The outspoken Congolese-born– activist and Africa’s biggest art-collector Sindika Dokolo accuses parts of the art world of being hypocritical and racist; calls for Africans to wake up to their civil responsibilities; defends his wife Isabel dos Santos’ contentious tenure at the Angolan National Oil and Gas group (Sonangol) and expresses concern that the current Angolan President is receiving wrong advice on national issues.
During the two-hour interview Dokolo, who is renowned for shunning the limelight – despite being married to one of the most famous women in the world, Isabel dos Santos – he openly shares his passion and philosophy on issues that have been driving forces in his life.
While Dokolo is famed for being the single biggest African collector of African art, the interview goes beyond his acquisitions to explore critical questions relating to defining art by race or nationality. It reveals a man acutely aware of how the very concept of African art can rest upon assumptions that deserve to be questioned.
Dokolo also speaks about the controversial decision during the Venice Biennale where the Angolan pavilion, which he financed, had been allocated funding from MoMA until they threatened to withdraw the award as they did not want to be associated with someone with links to the government – by virtue of his marriage to Isabel the daughter of the then President, Eduardo Dos Santos.
The art collector does not bite his tongue speaking on the incident and what he perceived as racial undertones: “It showed the extent to which invisible doors are still closed and need to be opened.”
he tells the New African in the hard-hitting interview which also explores Dokolo’s pioneering work to ensure that illegally acquired African art is restored to its rightful owners.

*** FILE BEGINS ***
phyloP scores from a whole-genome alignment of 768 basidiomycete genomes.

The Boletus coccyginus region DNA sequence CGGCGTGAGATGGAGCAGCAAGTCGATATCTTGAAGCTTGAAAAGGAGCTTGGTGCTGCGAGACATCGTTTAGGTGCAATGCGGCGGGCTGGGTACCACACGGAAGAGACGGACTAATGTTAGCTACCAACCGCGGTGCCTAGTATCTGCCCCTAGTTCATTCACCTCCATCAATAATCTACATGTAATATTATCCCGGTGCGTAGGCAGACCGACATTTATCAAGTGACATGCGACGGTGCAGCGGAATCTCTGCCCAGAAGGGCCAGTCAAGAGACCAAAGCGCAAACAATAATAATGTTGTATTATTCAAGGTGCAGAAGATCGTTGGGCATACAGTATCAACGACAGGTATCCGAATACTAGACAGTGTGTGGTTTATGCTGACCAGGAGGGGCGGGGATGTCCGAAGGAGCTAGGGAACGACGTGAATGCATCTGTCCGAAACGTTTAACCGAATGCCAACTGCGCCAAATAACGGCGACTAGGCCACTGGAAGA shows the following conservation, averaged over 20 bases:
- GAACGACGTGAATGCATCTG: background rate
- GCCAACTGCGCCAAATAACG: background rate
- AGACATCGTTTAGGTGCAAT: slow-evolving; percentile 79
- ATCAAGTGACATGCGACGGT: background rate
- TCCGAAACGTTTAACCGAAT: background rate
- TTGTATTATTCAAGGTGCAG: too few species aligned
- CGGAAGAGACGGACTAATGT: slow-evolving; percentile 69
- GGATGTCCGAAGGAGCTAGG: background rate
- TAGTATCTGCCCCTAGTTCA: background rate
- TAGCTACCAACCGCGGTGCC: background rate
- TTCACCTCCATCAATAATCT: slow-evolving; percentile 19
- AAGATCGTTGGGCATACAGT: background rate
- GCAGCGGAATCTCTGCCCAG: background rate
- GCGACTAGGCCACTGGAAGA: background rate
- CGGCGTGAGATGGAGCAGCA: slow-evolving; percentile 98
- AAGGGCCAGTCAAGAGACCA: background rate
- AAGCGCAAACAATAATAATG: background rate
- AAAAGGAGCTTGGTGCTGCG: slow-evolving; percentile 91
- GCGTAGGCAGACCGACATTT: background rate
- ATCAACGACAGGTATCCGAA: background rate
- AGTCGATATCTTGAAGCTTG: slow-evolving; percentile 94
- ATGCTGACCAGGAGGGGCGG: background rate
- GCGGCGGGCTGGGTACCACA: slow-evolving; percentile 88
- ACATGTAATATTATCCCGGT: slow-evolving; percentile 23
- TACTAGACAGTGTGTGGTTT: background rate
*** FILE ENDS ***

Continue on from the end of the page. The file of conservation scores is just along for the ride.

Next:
Dokolo accuses parts of the art world of being hypocritical and racist;
Calls for Africans to wake up to their civil responsibilities;
Defends his wife Isabel Dos Santos’ contentious tenure at the Angolan National Oil and Gas group (Sonangol);
Expresses concern that the current Angolan President is receiving wrong advice on national issues.
It is, however, outside the arts that Dokolo has the most to say – notably his criticism of DR Congo President Joseph Kabila and why he made the decision to mobilise a 1.5-million strong movement against the ruling elite in his home country.
Dokolo, an astute the businessman in his own right, also speaks out about Angola, where his wife faces mounting challenges from the new government of President João Lourenço. He feels that many of the accusations against her are unjustified, and goes to length to refute them with facts.
He feels that the current President is being badly advised, and that as much as it is normal for him to want to be his own man, he needs to be wary of those around him who are taking over the economic reins and undoing the reforms of the previous administration.
The August/September issue is packed with many other wide-ranging features, including the cover story interview with Africa’s newest President, Mokgweetsi Masisi of Botswana, in which he discusses issues from economic diversification to his vision for the country he inherited last April. In the six-page feature, he expounds on how he will lead the country to renewed growth, balance the budget and tackle the unemployment that has recently beset one of Africa’s most stable democracies.
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